What We Know So Far
- A building exploded and "totally collapsed" in the East Village neighborhood of Manhattan on March 26, the FDNY said.
- Two people died. Thier bodies were pulled from the rubble three days later.
- Mayor DeBlasio said preliminary evidence indicates a gas leak may be to blame for fire, building collapse.
- The Manhattan District Attorney has opened a criminal investigation.
Search and rescue teams scouring the wreckage of the East Village buildings destroyed in an explosion and fire last week discovered a body on Sunday, a NYPD spokesperson told BuzzFeed News.
Nicholas Figueroa, 23, and Moises Lucon, 27, are still missing following the explosion on Thursday.
Prior to the blast, Figueroa had been on a lunch date at the Sushi Park restaurant, were Lucon worked as a busboy.
The NYPD spokesperson said the body has not yet been identified.
An NYPD spokesperson confirmed Saturday morning that emergency workers are still looking for the two missing men.
Moises Lucon worked at Sushi Park and Nicholas Figueroa dined at the restaurant shortly before the crash. Family members of both men were out on the streets looking for any traces.
"We have just been walking down the streets, one by one," Zacarias Lucon told the New York Daily News. "We are just so exhausted and upset. I don't know what happened to him."
According to the Daily News, Office of Emergency Management chief Joseph Esposito said he highly doubts the two men are likely to be found alive.
Speaking at a news conference Friday, Mayor Bill de Blasio said that the building explosion may have been caused by improper plumbing work.
"There's a possibility a gas pipe was accessed improperly," de Blasio said.
The mayor cautioned that the city will not issue a final determination of what happened until its investigators are able to reach the basement of the building where the explosion originated, a process that could take up to a week. But de Blasio did offer a preliminary narrative of the events leading to the fire.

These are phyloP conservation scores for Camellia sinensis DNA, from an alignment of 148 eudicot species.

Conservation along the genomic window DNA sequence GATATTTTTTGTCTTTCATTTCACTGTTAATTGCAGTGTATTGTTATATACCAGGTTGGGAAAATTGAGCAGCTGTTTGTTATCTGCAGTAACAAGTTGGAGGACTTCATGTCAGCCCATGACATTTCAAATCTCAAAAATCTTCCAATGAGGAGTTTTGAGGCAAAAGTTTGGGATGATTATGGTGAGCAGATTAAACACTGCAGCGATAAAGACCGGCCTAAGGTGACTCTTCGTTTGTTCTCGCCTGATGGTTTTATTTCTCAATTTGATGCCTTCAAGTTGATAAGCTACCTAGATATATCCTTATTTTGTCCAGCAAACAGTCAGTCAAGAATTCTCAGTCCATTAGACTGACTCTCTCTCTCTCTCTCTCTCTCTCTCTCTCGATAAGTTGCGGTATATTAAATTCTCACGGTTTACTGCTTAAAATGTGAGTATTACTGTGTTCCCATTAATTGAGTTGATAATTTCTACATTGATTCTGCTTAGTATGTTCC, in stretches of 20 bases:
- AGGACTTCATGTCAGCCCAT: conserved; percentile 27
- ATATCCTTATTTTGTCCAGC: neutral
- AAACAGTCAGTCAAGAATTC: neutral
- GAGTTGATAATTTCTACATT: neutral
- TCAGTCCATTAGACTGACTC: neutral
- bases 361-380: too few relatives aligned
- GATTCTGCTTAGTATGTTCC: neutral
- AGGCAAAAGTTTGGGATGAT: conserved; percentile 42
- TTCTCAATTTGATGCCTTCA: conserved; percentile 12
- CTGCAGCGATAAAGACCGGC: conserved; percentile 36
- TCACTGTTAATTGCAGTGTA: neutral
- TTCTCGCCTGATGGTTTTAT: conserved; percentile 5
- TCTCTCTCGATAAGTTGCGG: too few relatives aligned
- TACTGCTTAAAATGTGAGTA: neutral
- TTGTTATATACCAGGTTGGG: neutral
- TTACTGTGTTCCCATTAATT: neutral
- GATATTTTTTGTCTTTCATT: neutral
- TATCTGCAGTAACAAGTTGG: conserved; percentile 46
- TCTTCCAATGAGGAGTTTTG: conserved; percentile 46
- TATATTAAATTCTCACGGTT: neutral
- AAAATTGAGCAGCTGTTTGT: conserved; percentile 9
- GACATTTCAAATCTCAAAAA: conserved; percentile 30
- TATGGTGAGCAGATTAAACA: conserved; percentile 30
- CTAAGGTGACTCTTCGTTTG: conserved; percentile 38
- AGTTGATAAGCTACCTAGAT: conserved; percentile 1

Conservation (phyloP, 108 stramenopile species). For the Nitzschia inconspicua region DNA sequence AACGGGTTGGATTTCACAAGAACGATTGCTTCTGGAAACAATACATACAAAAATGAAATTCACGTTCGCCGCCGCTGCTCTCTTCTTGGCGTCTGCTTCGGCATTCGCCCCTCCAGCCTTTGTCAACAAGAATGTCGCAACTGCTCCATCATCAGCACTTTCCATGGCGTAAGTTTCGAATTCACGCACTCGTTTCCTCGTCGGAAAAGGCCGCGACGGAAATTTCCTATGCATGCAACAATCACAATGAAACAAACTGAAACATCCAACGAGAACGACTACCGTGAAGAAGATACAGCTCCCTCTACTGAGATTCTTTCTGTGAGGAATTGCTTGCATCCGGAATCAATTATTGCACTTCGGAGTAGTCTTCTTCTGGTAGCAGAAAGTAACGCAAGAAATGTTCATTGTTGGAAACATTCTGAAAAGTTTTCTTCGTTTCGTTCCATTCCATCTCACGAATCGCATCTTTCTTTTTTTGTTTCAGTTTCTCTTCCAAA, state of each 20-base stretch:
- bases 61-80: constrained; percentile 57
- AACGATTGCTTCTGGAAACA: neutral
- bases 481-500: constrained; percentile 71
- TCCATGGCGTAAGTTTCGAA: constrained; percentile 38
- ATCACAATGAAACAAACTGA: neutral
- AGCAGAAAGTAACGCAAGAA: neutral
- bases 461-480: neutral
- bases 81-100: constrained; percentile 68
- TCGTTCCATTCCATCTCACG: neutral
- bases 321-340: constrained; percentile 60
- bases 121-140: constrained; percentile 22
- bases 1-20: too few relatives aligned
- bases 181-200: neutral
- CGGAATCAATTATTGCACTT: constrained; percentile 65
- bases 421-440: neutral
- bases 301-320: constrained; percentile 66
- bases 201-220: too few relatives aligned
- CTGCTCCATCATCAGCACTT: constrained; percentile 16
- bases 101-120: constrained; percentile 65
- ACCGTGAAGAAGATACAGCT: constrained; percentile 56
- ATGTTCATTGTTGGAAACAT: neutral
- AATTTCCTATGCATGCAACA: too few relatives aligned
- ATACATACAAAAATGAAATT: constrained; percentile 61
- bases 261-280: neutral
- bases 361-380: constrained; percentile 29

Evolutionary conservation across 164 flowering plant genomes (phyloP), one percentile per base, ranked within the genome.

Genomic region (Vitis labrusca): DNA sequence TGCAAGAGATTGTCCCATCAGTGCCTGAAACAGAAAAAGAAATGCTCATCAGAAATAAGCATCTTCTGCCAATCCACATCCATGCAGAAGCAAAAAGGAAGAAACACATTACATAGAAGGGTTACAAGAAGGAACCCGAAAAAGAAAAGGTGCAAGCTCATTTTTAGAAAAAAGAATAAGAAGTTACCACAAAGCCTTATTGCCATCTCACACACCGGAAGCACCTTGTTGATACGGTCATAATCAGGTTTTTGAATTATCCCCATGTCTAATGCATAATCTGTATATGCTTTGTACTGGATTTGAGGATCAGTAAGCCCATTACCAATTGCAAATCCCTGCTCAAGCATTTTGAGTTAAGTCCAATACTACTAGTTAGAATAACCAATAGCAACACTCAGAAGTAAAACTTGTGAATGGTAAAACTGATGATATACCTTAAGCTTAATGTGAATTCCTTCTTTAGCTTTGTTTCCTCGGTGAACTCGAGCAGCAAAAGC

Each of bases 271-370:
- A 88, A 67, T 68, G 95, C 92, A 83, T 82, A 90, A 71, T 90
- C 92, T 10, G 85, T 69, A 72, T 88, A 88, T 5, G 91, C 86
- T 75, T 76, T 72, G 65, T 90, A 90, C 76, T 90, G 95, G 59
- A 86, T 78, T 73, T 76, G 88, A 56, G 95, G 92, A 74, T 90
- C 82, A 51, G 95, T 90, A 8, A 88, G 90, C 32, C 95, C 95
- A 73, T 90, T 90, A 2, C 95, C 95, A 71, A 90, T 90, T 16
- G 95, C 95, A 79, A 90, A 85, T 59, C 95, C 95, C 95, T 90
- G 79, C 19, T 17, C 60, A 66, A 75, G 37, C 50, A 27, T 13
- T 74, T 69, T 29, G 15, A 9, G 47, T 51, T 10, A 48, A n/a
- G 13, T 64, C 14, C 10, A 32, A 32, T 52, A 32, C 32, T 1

Shortly before the explosion, the mayor said, inspectors with ConEd visited 121 Second Avenue for a routine review of earlier plumbing work. There, the inspectors found two people — Bronx contractor Dilber Kukic and one of his employees — doing plumbing work in the basement.
The ConEd inspectors found the work "deficient," the mayor said, and locked the building's gas main. (Kukic does not appear to have had a permit for the work.)
Around the same time, de Blasio said, the owner of Sushi Park restaurant, located at the site of the explosion, called the building's landlord to inform him of a gas smell in the building. The restauranteur, however, did not call 911 or evacuate the premises.
Fifteen minutes after the ConEd inspectors left, the building exploded, starting a fire that eventually spread to four other structures, causing three of them to collapse.
Speaking alongside the mayor on Friday, New York Fire Commissioner Daniel Nigro said firefighters continue to fight "smoldering" fires at the scene.
"The fire will not extend any further," Nigro said. "We have people at the scene to prevent that."
De Blasio said that the injury toll had increased to 22 people, four of whom were in critical condition. Additionally, two people known to have been in the buildings at the time were still missing.
A third person was unaccounted for, but there was no reason to believe he or she had been present during the explosion.
New York police, fire, and building officials are conducting investigations into possible wrongdoing.
The building where the fire originated was undergoing renovations without a permit, public records show.
The East Village building that exploded on Thursday was undergoing gas and plumbing renovations without a permit, according to public records.
Thursday's explosion, which injured at least 19 and left two people missing, appears to have originated from a gas leak at the corner of Second Avenue and 7th Street, Mayor Bill de Blasio said at a press conference Thursday.
"The initial impact appears to have been caused by plumping and gas work that was occurring inside 121 2nd Avenue," the mayor said. "Con Ed inspectors arrived at the site earlier for a separate reason entirely, found the work to be unacceptable, gave instructions as to what changes were needed – and that was an hour or more before the explosion."
The New York City Department of Buildings requires all major renovations to request a permit to ensure the safety of workers and residents. As of Friday, the last permit authorizing work at 121 Second Avenue dates from August 2014. The permit, issued to Doric Consultants Inc, allowed for mechanical and plumbing work to be done on all five floors of the century-old tenement.
Sowkon Im, a project manager for Doric Consultants, told BuzzFeed News that his company had only done the engineering work in the building and had not actually been involved in the construction.
"We only worked in the residential portion of the building," Im said. "Yesterday's incident was in the commercial part. I don't know who did the work, but it wasn't my company. Yesterday's work must have been done without a permit, because mine is the latest permit, and I singed off the project on September 2014."
A Department of Building's spokesperson confirmed to BuzzFeed News that the project for which Doric Consultants had been granted a permit was finished in September 2014, and that no further permits had been issued for 121 Second Avenue.